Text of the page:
Module: Sprinkle::Package

Included in:
Defined in:



A package defines one or more things to provision onto the server. There is a lot of flexibility in a way a package is defined but let me give you a basic example:

package :ruby do
  description 'Ruby MRI'
  version '1.8.6'
  apt 'ruby'

  verify { has_executable 'ruby' }

The above would define a package named 'ruby' and give it a description and explicitly say its version. It is installed via apt and to verify the installation was successful sprinkle will check for the executable 'ruby' being availble. Pretty simple, right?

Note: Defining a package does not INSTALL it. To install a package, you must require it in a Sprinkle::Policy block.


Most packages have some sort of pre-requisites in order to be installed. Sprinkle allows you to define the requirements of the package, which will be installed before the package itself. An example below:

package :rubygems do
  source ''
  requires :ruby

In this case, when rubygems is being installed, Sprinkle will first provision the server with Ruby to make sure the requirements are met. In turn, if ruby has requirements, it installs those first, and so on.


Packages can be given defaults. These default options are available as a hash in opts.

package :deploy_user do
  defaults :username => 'deploy'
  add_user opts[:username]

Options given when requiring a package are merged over the defaults

requires :deploy_user, :username => 'deployer'


Most of the time its important to know whether the software you're attempting to install was installed successfully or not. For this, Sprinkle provides verifications. Verifications are one or more blocks which define rules with which Sprinkle can check if it installed the package successfully. If these verification blocks fail, then Sprinkle will gracefully stop the entire process. An example below:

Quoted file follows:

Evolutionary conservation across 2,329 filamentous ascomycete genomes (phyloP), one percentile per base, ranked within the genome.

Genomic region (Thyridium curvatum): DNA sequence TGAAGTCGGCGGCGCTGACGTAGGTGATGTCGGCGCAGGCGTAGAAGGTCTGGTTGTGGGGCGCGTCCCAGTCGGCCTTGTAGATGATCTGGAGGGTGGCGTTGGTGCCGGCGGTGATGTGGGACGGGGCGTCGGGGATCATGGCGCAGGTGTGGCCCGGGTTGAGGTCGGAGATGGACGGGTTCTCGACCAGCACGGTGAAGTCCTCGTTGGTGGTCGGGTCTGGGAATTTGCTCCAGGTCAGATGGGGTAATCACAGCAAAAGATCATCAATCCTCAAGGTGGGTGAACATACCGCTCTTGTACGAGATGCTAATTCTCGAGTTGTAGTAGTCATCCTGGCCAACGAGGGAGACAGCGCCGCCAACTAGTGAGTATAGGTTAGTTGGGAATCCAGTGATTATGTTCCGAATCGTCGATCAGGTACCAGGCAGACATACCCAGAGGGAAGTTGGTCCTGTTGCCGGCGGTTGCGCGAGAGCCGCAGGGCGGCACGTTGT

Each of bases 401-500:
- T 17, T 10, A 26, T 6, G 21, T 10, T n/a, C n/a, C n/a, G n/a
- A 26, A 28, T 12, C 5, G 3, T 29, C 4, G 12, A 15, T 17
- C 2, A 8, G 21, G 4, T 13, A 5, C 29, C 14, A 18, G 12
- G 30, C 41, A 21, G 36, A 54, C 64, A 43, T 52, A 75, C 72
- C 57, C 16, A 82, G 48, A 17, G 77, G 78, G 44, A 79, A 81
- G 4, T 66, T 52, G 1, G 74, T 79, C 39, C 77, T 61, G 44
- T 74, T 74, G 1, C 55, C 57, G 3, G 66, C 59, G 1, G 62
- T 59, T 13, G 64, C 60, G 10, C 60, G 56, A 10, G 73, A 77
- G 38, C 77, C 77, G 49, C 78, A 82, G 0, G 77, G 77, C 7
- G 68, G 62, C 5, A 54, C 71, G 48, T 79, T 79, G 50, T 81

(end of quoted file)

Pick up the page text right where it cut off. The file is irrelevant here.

package :rubygems do
  source ''
  requires :ruby

  verify { has_executable 'gem' }

In addition to verifying an installation was successfully, by default Sprinkle runs these verifications before the installation to check if the package is already installed. If the verifications pass before installing the package, it skips the package. To override this behavior, set the -f flag on the sprinkle script or set the :force option to true in Sprinkle::OPTIONS

For more information on verifications and to see all the available verifications, see Sprinkle::Verify

Virtual Packages

Sometimes, there are multiple packages available for a single task. An example is a database package. It can contain mySQL, postgres, or sqlite! This is where virtual packages come in handy. They are defined as follows:

package :sqlite3, :provides => :database do
  apt 'sqlite3'

The :provides option allows you to reference this package either by :sqlite3 or by :database. But whereas the package name is unique, multiple packages may share the same provision. If this is the case, when running Sprinkle, the script will ask you which provision you want to install. At this time, you can only install one.


A package doesn't require an installer. If you want to define a package which merely encompasses other packages, that is fine too. Example:

package :meta do
  requires :magic_beans
  requires :magic_sauce

– FIXME: Should probably document recommendations. ++

Defined Under Namespace

Modules: Rendering Classes: Chooser, Package, PackageRepository

Constant Summary collapse


Instance Method Summary collapse

Instance Method Details

#package(name, metadata = {}, &block) ⇒ Object

# File 'lib/sprinkle/package.rb', line 113

def package(name,  = {}, &block)
  package =, , &block)
  PACKAGES << package